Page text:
Zombies – Review by David Hailwood

With the rapidly-approaching arrival of Accent Press Robots anthology (see news story), David Hailwood kindly provides downthetubes with a review of last year’s collection, Zombies

As a good friend of mine once said ‘Zombies are in many ways like skinheads. Quite comical when they’re on their own, but get them in packs and you’re in for a pasting!’

Well, the anthology from Accent UK certainly packs in enough zombies to give anyone a good pasting. The cunningly titled Zombies anthology weighs in at a hefty 168 pages, costs a mere £6.00 and contains the work of 50 creators from the small and large press comic scene.

With so many strips crammed inside (and indeed so many zombies) it would be natural to expect quite a few stinkers; fortunately these are few and far between.

What’s perhaps most impressive about this anthology is the sheer variety of stories on offer. Every creator seems to have tackled the zombie theme in a new and inventive way. There’s Zulu zombies, Big Brother zombies, Stuffed Rabbit zombies, Dole zombies, Boy Band zombies, Nightclub zombies, Carnival zombies and, of course, zombies from Cornwall.
There’s also a decent mix of comedy and tragedy. In ‘House Of The Dead’ Beano cartoonist Laura Howell does something I never would have dreamed possible – she actually manages to make Reality TV look interesting, providing a wealth of characters that it’s an absolute pleasure to see get eaten.

In contrast, Kieron Gillen and Andy Bloor provide a dark and gripping tale about one mans gradual loss of humanity as he attempts to survive a life among zombies, eventually resorting to cannibalism.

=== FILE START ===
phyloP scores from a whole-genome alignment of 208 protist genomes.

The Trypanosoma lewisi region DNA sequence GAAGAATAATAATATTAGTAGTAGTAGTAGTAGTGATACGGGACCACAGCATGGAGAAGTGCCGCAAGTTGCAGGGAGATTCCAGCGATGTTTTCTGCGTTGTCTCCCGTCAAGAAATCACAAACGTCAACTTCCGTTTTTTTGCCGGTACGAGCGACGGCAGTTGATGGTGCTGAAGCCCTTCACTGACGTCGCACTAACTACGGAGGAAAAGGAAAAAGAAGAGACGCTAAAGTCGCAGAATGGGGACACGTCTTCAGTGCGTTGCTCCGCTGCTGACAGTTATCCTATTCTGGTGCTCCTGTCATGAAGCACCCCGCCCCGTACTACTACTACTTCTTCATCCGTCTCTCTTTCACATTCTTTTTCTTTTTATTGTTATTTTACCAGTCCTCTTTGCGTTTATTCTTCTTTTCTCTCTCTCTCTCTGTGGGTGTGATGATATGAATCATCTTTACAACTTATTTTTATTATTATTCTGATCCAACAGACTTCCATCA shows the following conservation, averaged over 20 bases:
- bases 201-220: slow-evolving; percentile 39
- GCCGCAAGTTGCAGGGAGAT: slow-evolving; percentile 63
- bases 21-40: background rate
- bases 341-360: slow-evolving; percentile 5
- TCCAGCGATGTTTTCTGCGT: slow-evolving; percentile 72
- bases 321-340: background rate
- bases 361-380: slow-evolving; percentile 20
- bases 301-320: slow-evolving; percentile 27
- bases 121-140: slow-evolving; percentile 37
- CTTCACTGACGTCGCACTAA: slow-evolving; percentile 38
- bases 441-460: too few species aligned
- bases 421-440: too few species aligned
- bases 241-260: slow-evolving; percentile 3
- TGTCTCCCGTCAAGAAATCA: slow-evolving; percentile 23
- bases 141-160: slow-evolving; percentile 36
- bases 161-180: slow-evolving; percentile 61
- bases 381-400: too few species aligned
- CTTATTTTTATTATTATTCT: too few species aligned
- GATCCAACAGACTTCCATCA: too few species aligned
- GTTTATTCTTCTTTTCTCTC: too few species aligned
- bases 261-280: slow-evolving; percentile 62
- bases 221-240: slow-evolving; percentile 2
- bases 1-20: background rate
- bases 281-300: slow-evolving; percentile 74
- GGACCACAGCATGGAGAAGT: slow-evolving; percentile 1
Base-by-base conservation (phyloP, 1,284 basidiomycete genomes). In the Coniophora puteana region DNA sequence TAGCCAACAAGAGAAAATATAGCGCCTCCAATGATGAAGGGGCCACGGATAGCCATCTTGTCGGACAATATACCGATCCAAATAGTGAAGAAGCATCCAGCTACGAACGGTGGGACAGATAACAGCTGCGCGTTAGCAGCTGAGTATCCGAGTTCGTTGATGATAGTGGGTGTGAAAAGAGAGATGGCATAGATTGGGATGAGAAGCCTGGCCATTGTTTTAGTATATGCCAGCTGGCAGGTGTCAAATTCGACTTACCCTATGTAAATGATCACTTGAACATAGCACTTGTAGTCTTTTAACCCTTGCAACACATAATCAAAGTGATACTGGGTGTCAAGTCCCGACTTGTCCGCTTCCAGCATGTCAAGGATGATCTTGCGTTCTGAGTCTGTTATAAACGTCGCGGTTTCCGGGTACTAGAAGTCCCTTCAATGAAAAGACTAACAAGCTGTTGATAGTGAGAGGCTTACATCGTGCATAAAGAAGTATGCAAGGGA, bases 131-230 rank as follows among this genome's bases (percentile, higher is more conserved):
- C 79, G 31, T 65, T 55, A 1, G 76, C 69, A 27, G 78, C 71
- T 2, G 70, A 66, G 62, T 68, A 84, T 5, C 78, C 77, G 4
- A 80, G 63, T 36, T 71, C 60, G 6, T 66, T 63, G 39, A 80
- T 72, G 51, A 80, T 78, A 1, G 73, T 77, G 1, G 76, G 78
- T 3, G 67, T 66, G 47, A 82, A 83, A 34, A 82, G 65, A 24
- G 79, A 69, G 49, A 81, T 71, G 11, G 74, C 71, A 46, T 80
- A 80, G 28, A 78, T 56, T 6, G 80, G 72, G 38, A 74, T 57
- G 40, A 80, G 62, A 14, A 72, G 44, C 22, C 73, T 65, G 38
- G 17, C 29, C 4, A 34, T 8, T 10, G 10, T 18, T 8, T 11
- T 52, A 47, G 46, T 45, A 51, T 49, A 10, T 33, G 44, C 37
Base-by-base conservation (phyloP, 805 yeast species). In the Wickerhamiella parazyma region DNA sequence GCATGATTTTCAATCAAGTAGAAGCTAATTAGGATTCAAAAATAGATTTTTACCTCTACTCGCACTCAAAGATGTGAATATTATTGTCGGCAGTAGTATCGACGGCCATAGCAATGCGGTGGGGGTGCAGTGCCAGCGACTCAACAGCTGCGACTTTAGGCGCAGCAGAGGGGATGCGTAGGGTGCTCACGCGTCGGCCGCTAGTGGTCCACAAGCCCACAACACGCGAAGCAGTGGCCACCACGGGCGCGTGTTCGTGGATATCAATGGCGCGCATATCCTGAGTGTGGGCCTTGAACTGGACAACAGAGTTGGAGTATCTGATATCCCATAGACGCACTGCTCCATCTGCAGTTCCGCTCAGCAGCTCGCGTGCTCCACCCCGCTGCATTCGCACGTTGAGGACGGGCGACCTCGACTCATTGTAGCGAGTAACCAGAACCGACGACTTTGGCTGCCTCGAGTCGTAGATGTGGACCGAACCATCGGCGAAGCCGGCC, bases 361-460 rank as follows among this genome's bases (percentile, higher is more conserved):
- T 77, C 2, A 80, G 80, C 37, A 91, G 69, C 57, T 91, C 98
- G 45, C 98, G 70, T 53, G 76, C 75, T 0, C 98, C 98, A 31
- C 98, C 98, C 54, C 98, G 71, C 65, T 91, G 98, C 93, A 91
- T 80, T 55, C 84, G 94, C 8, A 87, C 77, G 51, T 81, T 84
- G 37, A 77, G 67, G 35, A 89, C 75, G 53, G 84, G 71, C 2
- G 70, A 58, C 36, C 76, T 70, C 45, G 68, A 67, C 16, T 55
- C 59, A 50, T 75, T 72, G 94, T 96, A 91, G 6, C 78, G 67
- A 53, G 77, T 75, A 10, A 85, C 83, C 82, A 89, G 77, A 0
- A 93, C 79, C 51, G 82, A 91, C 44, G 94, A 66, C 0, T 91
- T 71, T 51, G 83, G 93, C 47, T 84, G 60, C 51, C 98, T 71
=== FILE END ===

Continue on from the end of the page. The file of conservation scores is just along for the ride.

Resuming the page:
Other strips worthy of mention are ‘The Zombie Interviews’ by David Baillie, which contain possibly the worlds greatest collection of zombie fart gags, ‘Sacrifice’ by Kieran Brown, Nolan Worthington and Shaun Mooney, which has a very clean and dynamic art style, and the hilarious ‘An Alphabet of Zombies’ by Steve and Daniel Bissette (any strip that contains a zombie wearing his own backside as a hat is fine by me).

Fans of zombie movies will also enjoy the intertextual layers of many of the strips, with just about every famous zombie movie being referenced in some way inside (my favourites being the Umbrella contraceptives machine in Chris Doherty’s ‘Nightclub of the Living Dead’ and two Rome holiday ad posters put side by side to cunningly spell ‘Romero’ in Andrew Cheverton and Tim Keable’s ‘The Scent Of Coriander’).

People who aren’t fans of zombie movies will enjoy the … uh … shiny paper. In fact, yes, let’s talk about that shiny paper for a moment. This certainly isn’t just your bog standard small press affair put together on a photocopier at work whilst the boss’ back is turned. This is a professionally produced tome of a comic, wrapped in a blood-red card cover brilliantly illustrated by Steve Bissette and Shane Oakley (the only thing that could’ve possibly made it better is if it was bound in the flesh of the living, but you can’t have everything).

If the cover doesn’t attract you and the contents don’t attract you, chances are you’re dead already. In which case there’s little left to do except send Ash from Evil Dead round with a chainsaw to lop off your head. So, you see, there’s really no excuse to not go out and buy this Zombies anthology now, is there?

Go on… Join usssssss!

• If you can’t find the Zombies anthology in your local comic shop, you can order it online from either www.accentukcomics.com or www.forbiddenplanet.co.uk. Zombies is also available to order at comic shops through Diamond order code MAR083380 and (re)listed in March 2008’s Previews catalogue.

Categories: British Comics

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